MARCH 5, 1953
by Robert Wexelblatt
The funeral was flowerless. Every early spring bloom had been expropriated by the KGB for their boss. Scarcely forty people dared show up. Charged with counter-revolutionary bourgeois tendencies, tormented and shunned by the Composers Union, his wife and sons held hostage in Siberia, he composed wretched anthems to power plants and worse, Zdravitsa. It was a case of write our der’mo or die. Nevertheless, masterworks of “anti-democratic formalism” continued to pour forth. His meager stipend was cut; he very nearly starved. Given another decade and he might have sluiced out all that filth with a flood of new symphonies, freshets of ballets; but the tyrant outlived him. A stroke felled him and then, only fifty minutes later, with surpassing irony, the other.
I like to imagine all those grief-stricken Muscovites in the grainy newsreels, ten deep on the ugly sidewalks, shedding their Russian tears for Sergei Prokofiev, only pretending to weep for Comrade Stalin. What could the secret police do, even if they were not deceived? They too would have feared for their jobs, their families, their lives. More purges or more liberty—either could spell ruin for them. Besides, some of those cunning thugs must also have loved Romeo and Juliet, been moved by the mighty Fifth Symphony or, at least, had children delighted by Peter and the Wolf. I’m told all Russians revered their high culture in those bleak days, the way only a people who murder their artists can. They say you could accost anybody on the Nevsky Prospekt and demand fifty lines of Pushkin without being once disappointed.
A dispute breaks out. He brought us through the war, cries a babushka. He watched over everything, knew how many shoelaces to make, how many tanks. He was our father, our son, strict and vigilant. Whatever will we do now? A bony man in an old greatcoat retorts: Spare us your vigilant monsters. Listen. He went abroad yet returned. He experimented, composed whatever he wished; he could be by turns acerbic, savage, lyrical. He might have made a good life for himself in Paris, turned into Serge; yet he came back, back to us. And not just for our birches and mushrooms.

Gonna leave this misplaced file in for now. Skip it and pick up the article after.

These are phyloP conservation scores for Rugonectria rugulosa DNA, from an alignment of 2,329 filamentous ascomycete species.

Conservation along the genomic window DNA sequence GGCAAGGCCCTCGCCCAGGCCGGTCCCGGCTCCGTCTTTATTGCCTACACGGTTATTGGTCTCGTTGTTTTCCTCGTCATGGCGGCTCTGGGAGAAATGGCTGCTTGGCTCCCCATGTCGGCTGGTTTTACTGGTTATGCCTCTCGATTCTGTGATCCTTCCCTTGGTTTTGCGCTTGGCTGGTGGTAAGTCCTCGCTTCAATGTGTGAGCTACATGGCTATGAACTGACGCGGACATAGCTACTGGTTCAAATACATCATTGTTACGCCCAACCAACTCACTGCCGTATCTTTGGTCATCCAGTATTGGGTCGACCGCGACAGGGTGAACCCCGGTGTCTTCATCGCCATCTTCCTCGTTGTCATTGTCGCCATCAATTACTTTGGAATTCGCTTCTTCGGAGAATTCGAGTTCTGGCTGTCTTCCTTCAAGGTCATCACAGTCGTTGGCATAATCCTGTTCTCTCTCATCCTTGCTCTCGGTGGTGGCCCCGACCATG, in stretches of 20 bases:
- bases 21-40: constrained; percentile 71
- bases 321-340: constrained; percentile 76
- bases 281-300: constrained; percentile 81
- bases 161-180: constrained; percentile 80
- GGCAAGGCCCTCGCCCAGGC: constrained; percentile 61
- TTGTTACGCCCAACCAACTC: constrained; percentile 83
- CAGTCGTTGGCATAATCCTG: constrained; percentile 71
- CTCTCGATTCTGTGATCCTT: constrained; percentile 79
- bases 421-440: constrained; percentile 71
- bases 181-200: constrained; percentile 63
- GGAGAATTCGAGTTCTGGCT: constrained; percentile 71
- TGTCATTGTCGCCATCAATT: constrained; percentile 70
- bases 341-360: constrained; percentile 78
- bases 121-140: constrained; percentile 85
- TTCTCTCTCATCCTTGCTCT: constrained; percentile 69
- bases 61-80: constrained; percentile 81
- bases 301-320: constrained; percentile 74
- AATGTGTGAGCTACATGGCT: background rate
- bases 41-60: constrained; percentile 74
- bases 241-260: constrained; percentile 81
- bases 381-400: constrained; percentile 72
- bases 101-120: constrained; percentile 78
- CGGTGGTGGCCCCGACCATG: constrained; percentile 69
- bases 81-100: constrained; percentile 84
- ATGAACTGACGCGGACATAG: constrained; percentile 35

Today, we listen rapt to the energetic Third Piano Concerto, marvel at the clever Classical Symphony, buy tickets for the latest incarnation of Cinderella. And, as we relish the buoyant Flute Sonata, composed just months before the bloody tide was turned at Stalingrad, we forget what lies on history’s dust heap.
Robert Wexelblatt is professor of humanities at Boston University’s College of General Studies. He has published essays, stories, and poems in a wide variety of journals, two story collections, Life in the Temperate Zone and The Decline of Our Neighborhood, and a book of essays, Professors at Play. His novel, Zublinka Among Women, won the Indie Book Awards First Prize for Fiction. His most recent book is a short novel, Losses.
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